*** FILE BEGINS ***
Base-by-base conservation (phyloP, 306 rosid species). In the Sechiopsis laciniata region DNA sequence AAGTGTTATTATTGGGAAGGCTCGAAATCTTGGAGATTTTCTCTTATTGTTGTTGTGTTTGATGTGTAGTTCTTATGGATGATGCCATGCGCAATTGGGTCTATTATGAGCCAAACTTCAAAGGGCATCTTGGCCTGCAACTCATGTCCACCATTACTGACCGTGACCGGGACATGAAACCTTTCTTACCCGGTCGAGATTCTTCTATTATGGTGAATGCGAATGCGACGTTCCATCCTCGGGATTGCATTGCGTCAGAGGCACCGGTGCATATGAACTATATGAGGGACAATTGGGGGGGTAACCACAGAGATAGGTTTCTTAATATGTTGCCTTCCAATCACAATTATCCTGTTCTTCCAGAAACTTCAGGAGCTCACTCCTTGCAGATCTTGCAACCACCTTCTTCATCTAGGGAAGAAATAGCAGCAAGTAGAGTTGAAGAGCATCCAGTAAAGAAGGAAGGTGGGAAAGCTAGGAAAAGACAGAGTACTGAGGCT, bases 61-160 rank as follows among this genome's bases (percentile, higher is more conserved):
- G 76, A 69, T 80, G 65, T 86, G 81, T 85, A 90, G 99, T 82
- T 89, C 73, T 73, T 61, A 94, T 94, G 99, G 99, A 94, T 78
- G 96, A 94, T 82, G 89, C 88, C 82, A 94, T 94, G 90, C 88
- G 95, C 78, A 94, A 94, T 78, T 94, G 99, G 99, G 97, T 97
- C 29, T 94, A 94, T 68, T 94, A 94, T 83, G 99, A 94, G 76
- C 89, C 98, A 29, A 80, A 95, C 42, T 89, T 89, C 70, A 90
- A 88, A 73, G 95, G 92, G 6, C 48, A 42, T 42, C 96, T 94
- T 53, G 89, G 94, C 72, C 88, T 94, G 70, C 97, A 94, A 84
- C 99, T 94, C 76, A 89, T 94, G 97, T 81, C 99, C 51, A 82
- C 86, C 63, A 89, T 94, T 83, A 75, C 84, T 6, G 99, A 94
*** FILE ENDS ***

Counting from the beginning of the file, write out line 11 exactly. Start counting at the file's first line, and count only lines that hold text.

- C 86, C 63, A 89, T 94, T 83, A 75, C 84, T 6, G 99, A 94